Simon Walker: (09:55)
There was no way known the accredited training system could then reconceive of the training program to move into the digital age. It took three or four years before the first of the new accredited products came out, so you were reliant on some form of unaccredited training, sometimes vendors, sometimes quite frankly people working amongst themselves because someone got ahold of it and then taught their colleague and so on and so forth. It was very informal.
Simon Walker: (10:22)
We talk in that report about three types of training, accredited, unaccredited and informal, and a lot of that transfer of knowledge was probably more informal training. Over time, as that technology diffuses more widely throughout industry and across the country, that gets picked up in the accredited course process.
Ian White: (10:40)
Just following on from Simon's thread there, that's absolutely one of the things we did find in the report is that I don't think sometimes it should be framed as ... Or it certainly shouldn't be framed as accredited versus unaccredited training. Quite often, they're complimentary. With an example, in the meat industry, where accredited trading was used to meet the strict legislation and regulatory requirements. Whereas unaccredited training was then used just to reinforce the skills learned in accredited training and such.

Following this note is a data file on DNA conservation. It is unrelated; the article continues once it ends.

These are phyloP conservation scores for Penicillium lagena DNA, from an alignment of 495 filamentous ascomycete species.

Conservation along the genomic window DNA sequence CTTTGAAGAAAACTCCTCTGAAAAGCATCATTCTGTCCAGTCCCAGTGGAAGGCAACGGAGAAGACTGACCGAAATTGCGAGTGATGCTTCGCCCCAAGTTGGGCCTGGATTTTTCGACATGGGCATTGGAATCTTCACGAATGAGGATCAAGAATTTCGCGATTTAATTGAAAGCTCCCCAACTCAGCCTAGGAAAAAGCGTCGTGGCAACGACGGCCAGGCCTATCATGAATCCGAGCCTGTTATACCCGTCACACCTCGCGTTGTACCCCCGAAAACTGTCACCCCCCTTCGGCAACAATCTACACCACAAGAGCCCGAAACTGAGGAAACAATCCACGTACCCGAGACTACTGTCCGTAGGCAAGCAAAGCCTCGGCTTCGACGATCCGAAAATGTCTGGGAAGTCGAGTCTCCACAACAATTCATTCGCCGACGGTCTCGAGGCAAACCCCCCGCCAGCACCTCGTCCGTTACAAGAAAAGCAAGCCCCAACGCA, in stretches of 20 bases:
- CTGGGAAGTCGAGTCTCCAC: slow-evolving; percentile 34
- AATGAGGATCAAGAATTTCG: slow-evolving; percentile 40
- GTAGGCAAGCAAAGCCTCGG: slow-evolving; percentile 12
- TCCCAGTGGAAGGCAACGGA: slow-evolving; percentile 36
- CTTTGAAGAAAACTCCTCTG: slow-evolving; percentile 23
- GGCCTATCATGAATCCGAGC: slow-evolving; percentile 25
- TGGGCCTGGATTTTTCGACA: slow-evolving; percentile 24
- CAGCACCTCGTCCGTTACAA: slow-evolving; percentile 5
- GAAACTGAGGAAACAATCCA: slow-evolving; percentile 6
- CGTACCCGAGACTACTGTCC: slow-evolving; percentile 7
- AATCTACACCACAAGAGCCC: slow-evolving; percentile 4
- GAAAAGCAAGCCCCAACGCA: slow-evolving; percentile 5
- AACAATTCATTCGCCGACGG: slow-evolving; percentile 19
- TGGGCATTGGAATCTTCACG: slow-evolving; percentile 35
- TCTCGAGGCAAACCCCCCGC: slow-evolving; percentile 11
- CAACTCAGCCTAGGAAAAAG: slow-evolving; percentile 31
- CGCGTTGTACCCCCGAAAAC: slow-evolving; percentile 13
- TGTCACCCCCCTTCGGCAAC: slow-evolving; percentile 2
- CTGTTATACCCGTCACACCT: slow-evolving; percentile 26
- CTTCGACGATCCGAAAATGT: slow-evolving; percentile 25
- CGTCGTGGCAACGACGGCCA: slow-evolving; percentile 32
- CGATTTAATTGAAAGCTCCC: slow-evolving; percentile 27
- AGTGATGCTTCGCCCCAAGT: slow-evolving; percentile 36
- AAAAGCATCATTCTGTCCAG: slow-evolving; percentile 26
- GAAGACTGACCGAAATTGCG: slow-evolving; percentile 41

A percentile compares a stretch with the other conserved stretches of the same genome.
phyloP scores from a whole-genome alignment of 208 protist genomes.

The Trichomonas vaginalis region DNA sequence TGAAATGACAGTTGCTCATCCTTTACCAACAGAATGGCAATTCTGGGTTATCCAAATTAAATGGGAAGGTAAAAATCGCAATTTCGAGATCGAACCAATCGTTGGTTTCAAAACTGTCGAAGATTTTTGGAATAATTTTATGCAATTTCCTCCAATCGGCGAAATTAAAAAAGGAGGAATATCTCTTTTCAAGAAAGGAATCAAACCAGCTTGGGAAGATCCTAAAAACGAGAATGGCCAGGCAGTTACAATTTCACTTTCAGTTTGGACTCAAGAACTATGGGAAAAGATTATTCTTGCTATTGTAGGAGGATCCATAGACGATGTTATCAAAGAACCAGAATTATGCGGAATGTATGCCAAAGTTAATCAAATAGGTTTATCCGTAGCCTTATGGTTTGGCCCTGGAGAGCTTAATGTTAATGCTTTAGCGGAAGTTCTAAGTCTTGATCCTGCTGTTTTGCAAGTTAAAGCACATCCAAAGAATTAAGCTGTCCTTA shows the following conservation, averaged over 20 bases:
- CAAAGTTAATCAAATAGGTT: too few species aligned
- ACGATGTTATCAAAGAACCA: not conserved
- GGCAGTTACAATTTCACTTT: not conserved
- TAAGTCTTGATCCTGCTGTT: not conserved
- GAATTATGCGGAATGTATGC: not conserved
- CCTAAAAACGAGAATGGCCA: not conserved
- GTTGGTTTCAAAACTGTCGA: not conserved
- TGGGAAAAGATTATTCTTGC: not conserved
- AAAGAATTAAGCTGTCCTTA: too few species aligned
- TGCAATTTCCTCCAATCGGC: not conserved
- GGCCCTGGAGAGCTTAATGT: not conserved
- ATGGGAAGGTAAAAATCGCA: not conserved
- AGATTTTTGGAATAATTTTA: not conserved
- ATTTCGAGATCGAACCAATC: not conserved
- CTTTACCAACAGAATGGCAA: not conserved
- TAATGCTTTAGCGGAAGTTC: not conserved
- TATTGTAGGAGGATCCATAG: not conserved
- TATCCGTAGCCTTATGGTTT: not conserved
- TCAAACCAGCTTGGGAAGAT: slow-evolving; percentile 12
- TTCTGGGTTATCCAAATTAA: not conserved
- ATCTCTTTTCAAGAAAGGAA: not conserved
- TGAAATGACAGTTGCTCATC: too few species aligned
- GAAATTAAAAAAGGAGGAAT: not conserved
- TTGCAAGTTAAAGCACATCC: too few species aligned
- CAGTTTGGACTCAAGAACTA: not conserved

Steve Davis: (11:09)
Also, if I reflect on my life, I do a lot of our websites in WordPress. I've learnt on the job all the way through and get by beautifully, got a thousand of them under my belt. However, most people learn WordPress that way and you come across sites that have been put together badly with lots of security flaws, lots of bad decisions made along the way. This is, I think, exactly the point, isn't it, where we haven't been applying ourselves to that formal accredited process. It leaves it open to patchiness.
Simon Walker: (11:45)
And of course not subject to the regulatory standards and scrutiny that you would have through the accredited training systems. There are benefits either way and I think a savvy employer, in particular, will pick and choose what they see is best fit for their organization.